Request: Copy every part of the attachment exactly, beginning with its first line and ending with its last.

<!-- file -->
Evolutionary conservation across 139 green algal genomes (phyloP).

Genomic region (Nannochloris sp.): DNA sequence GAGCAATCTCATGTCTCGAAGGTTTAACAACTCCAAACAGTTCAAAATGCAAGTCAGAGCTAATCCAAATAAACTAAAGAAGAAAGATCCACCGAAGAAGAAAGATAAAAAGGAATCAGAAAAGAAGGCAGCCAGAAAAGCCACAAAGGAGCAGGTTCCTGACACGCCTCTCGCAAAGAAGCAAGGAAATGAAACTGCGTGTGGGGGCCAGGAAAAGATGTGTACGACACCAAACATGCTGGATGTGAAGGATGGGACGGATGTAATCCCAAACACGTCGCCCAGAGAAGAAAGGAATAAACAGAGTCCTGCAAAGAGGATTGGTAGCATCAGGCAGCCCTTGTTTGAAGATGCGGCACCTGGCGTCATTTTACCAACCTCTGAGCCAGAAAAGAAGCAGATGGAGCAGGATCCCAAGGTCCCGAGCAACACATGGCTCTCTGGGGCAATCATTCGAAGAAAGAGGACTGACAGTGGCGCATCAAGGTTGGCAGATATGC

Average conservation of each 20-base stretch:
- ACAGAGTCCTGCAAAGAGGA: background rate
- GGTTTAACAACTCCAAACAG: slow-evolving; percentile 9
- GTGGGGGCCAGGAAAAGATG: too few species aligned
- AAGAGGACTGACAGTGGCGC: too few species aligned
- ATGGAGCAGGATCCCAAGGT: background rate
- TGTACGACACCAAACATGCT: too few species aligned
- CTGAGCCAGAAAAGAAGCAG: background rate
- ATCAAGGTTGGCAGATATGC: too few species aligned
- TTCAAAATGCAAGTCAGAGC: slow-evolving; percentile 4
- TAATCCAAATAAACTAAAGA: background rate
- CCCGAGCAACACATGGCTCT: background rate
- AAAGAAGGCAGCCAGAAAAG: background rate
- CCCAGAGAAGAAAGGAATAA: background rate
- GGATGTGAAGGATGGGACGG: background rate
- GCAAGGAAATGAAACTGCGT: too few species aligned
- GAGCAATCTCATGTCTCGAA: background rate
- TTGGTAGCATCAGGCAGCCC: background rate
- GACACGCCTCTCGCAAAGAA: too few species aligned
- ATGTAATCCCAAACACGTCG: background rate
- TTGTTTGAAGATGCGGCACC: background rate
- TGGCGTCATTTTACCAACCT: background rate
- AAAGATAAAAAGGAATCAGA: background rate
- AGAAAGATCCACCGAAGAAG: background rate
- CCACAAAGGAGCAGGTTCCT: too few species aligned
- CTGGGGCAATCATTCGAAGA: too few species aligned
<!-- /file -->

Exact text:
Evolutionary conservation across 139 green algal genomes (phyloP).

Genomic region (Nannochloris sp.): DNA sequence GAGCAATCTCATGTCTCGAAGGTTTAACAACTCCAAACAGTTCAAAATGCAAGTCAGAGCTAATCCAAATAAACTAAAGAAGAAAGATCCACCGAAGAAGAAAGATAAAAAGGAATCAGAAAAGAAGGCAGCCAGAAAAGCCACAAAGGAGCAGGTTCCTGACACGCCTCTCGCAAAGAAGCAAGGAAATGAAACTGCGTGTGGGGGCCAGGAAAAGATGTGTACGACACCAAACATGCTGGATGTGAAGGATGGGACGGATGTAATCCCAAACACGTCGCCCAGAGAAGAAAGGAATAAACAGAGTCCTGCAAAGAGGATTGGTAGCATCAGGCAGCCCTTGTTTGAAGATGCGGCACCTGGCGTCATTTTACCAACCTCTGAGCCAGAAAAGAAGCAGATGGAGCAGGATCCCAAGGTCCCGAGCAACACATGGCTCTCTGGGGCAATCATTCGAAGAAAGAGGACTGACAGTGGCGCATCAAGGTTGGCAGATATGC

Average conservation of each 20-base stretch:
- ACAGAGTCCTGCAAAGAGGA: background rate
- GGTTTAACAACTCCAAACAG: slow-evolving; percentile 9
- GTGGGGGCCAGGAAAAGATG: too few species aligned
- AAGAGGACTGACAGTGGCGC: too few species aligned
- ATGGAGCAGGATCCCAAGGT: background rate
- TGTACGACACCAAACATGCT: too few species aligned
- CTGAGCCAGAAAAGAAGCAG: background rate
- ATCAAGGTTGGCAGATATGC: too few species aligned
- TTCAAAATGCAAGTCAGAGC: slow-evolving; percentile 4
- TAATCCAAATAAACTAAAGA: background rate
- CCCGAGCAACACATGGCTCT: background rate
- AAAGAAGGCAGCCAGAAAAG: background rate
- CCCAGAGAAGAAAGGAATAA: background rate
- GGATGTGAAGGATGGGACGG: background rate
- GCAAGGAAATGAAACTGCGT: too few species aligned
- GAGCAATCTCATGTCTCGAA: background rate
- TTGGTAGCATCAGGCAGCCC: background rate
- GACACGCCTCTCGCAAAGAA: too few species aligned
- ATGTAATCCCAAACACGTCG: background rate
- TTGTTTGAAGATGCGGCACC: background rate
- TGGCGTCATTTTACCAACCT: background rate
- AAAGATAAAAAGGAATCAGA: background rate
- AGAAAGATCCACCGAAGAAG: background rate
- CCACAAAGGAGCAGGTTCCT: too few species aligned
- CTGGGGCAATCATTCGAAGA: too few species aligned